No one ever expects to suddenly lose a loved one or relative. A loved one’s death, especially when it is caused by someone else’s negligence, recklessness, or intentional misconduct is difficult to deal with. If you are mourning the passing of a loved one, and you believe another person or business is at fault, contact the Texas wrongful death attorneys at Begum Law Group.
Under state law, certain members of a decedent’s family can file a wrongful death claim. At Begum Law Group, we can answer your questions on what the process entails. To schedule a free consultation, contact The Law Giant at (866) 523-4167.
Understanding Wrongful Death Claims in TX
Chapter 71 of the Texas Civil Practice and Remedies Code outlines wrongful death claims. Under this statute, certain individuals can sue for damages when a loved one dies from an injury that was caused by another person’s “wrongful act, neglect, carelessness, unskillfulness, or default.” This means that a wrongful death claim exists if your loved one died due to someone else’s negligence. Examples include drunk or distracted driving accidents, medical malpractice, defective products, industrial accidents at factories or construction sites, and more.
Who Can File Wrongful Death Claims in the State of Texas?
Under Texas law, only the surviving spouse, children, and parents of a decedent can file a wrongful death lawsuit.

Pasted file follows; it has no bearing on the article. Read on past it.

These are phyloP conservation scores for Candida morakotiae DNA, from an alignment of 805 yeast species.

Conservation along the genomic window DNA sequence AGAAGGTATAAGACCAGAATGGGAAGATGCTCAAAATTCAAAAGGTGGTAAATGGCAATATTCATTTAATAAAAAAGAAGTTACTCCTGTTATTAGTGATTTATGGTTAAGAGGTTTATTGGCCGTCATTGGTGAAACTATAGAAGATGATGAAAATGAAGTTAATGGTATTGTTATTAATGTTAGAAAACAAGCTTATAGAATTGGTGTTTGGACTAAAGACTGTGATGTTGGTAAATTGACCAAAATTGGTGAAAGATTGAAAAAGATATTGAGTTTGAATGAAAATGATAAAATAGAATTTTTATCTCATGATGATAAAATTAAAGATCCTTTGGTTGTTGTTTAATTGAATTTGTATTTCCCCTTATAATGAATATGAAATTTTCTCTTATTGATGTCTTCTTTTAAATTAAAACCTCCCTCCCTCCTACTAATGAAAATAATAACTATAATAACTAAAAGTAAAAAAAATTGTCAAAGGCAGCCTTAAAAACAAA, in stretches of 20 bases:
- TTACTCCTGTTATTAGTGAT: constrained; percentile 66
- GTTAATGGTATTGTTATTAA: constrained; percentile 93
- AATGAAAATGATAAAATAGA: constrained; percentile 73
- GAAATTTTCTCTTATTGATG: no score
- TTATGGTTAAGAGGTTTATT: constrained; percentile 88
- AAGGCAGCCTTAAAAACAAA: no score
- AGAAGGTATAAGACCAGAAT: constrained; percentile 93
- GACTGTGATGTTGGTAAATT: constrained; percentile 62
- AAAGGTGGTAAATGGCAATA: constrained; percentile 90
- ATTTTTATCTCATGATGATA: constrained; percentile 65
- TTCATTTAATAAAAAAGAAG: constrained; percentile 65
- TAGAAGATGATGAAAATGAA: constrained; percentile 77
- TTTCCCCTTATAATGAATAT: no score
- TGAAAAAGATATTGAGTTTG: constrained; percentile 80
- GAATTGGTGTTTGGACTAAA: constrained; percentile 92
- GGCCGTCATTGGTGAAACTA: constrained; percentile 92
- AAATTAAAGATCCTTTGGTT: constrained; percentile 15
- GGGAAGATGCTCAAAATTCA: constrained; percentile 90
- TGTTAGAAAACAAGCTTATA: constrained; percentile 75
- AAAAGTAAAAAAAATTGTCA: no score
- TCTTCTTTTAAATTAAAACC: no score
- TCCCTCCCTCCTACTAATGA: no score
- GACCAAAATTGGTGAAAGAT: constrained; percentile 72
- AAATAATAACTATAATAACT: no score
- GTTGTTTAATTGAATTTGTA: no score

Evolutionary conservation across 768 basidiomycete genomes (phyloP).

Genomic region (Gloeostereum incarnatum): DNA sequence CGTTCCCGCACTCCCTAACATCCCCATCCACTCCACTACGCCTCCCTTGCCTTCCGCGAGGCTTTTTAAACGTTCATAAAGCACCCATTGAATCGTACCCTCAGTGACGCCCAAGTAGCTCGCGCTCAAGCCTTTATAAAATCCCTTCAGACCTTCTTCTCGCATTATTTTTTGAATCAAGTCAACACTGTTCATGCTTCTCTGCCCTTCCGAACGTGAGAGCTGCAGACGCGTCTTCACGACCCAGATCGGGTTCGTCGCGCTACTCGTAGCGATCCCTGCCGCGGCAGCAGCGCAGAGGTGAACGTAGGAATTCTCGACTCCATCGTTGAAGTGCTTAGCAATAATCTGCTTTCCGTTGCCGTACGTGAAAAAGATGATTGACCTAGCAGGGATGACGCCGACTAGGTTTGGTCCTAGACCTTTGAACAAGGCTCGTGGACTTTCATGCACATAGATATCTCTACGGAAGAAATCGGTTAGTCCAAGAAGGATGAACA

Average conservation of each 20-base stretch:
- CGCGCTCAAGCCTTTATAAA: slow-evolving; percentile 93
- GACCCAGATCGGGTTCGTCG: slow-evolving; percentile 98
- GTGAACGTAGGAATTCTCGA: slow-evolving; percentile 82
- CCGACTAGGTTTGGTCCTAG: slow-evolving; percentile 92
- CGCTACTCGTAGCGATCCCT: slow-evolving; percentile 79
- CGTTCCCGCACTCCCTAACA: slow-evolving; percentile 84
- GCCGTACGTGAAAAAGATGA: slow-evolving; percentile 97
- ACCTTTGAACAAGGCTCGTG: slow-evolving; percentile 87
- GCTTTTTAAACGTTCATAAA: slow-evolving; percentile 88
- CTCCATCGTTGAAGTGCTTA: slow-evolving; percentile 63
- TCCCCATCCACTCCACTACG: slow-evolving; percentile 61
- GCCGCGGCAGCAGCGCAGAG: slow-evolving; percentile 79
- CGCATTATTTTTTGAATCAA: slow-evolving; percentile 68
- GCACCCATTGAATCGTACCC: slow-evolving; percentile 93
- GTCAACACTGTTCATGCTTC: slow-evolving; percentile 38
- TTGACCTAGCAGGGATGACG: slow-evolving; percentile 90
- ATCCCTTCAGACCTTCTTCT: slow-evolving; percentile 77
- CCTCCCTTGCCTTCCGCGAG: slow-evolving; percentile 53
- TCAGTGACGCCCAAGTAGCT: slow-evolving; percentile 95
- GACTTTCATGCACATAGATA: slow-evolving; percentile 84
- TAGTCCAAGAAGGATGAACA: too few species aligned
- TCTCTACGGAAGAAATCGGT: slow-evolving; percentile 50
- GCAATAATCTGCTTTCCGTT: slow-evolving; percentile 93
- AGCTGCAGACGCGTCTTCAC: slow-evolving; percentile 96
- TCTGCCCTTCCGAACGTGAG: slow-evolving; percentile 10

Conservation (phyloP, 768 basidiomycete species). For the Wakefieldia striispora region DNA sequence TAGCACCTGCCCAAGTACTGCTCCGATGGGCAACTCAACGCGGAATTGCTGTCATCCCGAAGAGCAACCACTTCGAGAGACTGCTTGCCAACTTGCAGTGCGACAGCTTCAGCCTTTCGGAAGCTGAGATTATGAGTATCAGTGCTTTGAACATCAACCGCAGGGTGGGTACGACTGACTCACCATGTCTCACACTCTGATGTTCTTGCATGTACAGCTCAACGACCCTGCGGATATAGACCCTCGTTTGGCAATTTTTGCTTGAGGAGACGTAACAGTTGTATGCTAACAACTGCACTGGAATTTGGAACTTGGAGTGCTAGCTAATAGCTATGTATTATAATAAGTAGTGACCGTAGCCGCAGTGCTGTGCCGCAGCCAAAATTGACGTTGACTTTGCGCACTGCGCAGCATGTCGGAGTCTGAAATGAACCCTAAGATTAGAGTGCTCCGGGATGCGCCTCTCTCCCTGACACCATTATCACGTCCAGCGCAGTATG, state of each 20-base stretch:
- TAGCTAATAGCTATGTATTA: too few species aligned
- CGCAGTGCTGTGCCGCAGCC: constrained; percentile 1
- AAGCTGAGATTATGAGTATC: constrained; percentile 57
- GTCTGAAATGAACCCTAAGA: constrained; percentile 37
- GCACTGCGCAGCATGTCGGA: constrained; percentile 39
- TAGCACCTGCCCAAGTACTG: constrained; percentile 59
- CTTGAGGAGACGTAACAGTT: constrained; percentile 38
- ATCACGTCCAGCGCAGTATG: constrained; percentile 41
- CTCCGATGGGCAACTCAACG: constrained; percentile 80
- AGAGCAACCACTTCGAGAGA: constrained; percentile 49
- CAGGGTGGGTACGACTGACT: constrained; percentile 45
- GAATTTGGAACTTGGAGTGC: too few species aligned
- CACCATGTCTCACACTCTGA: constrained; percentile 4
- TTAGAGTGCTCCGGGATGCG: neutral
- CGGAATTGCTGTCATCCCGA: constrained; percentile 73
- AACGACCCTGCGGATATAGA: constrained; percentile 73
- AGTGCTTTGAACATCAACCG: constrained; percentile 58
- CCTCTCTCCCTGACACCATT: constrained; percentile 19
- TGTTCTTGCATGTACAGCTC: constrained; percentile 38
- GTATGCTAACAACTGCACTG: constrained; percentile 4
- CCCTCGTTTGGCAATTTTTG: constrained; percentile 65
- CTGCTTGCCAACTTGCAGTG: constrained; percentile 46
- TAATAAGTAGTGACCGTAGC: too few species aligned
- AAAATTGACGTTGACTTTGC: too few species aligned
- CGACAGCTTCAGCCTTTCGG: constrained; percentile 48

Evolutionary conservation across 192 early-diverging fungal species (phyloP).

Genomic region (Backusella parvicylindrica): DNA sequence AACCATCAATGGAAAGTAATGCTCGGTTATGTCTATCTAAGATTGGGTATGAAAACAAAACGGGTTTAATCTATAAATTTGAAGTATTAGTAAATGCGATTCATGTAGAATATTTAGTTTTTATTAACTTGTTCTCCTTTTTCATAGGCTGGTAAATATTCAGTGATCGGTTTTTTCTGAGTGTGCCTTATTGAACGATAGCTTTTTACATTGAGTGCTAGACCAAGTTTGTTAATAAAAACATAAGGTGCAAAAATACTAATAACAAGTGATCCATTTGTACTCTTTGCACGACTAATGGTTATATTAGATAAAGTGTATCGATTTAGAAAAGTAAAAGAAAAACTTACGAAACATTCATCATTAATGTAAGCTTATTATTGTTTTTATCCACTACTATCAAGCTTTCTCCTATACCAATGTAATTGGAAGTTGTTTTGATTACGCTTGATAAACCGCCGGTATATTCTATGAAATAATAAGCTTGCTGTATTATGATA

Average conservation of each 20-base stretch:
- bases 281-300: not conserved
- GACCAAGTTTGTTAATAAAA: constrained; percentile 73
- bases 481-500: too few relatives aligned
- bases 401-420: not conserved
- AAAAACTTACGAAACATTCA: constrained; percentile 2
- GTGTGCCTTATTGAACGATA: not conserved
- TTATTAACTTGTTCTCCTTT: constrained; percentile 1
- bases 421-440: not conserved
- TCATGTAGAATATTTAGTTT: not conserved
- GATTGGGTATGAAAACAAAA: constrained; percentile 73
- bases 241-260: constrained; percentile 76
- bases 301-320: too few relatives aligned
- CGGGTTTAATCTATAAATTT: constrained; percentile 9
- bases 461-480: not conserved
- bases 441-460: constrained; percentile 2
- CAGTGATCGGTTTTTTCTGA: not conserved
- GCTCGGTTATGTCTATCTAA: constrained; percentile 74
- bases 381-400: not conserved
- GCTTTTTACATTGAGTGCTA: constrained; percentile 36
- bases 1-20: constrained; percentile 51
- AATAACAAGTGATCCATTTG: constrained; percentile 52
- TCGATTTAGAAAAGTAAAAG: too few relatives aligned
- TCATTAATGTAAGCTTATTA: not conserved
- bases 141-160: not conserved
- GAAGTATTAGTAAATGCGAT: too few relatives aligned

- The surviving spouse can file a claim for wrongful death if the marriage was formal or by common-law.
- A spouse can file a claim even if the couple was separated when one of them was killed, or if the surviving spouse re-married after the other’s death.
- Biological children and legally-adopted children can file a wrongful death lawsuit. Adopted children, however, cannot file a claim for their biological parents.
- Adult children are allowed to file a wrongful death claim.
- Biological parents, as well as those who legally adopted a child, can file a wrongful death suit.
- Divorced parents can file a claim.
- Parents who formally adopted a child may also file a Texas wrongful death claim.
Wrongful death lawsuits must be filed within two years of the decedent’s death. If the surviving spouse, children, or parents do not bring an action within three months of the passing, however, the executor or personal representative of the decedent’s estate may do so. The only potential roadblock to this option is if all of the surviving beneficiaries request that the claim not be filed.
Who Cannot File a Wrongful Death Claim in Texas?
Texas law limits the statutory beneficiaries in wrongful death claims to surviving spouses, children, and parents of the decedent. This means that siblings, grandparents, and other relatives cannot file wrongful death claims. Additionally, a long-term boyfriend or girlfriend who was not in a formal or common-law marriage with the decedent cannot file a claim.
Stepparents and foster parents cannot bring wrongful death claims. Additionally, stepchildren that are not legally adopted cannot file wrongful death lawsuits.
Contact a Texas Wrongful Death Attorney for Help
Losing a loved one is one of the most difficult parts of life. At Begum Law Group, our Texas wrongful death attorneys know this, and can provide assistance if your spouse, son or daughter, or parent has died from an injury that was caused by someone else’s negligence or reckless actions.
To learn about filing a wrongful death claim in TX, call Begum Law Group right away. To schedule a free case consultation with The Law Giant, call us today at (866) 523-4167, or reach out via our online form.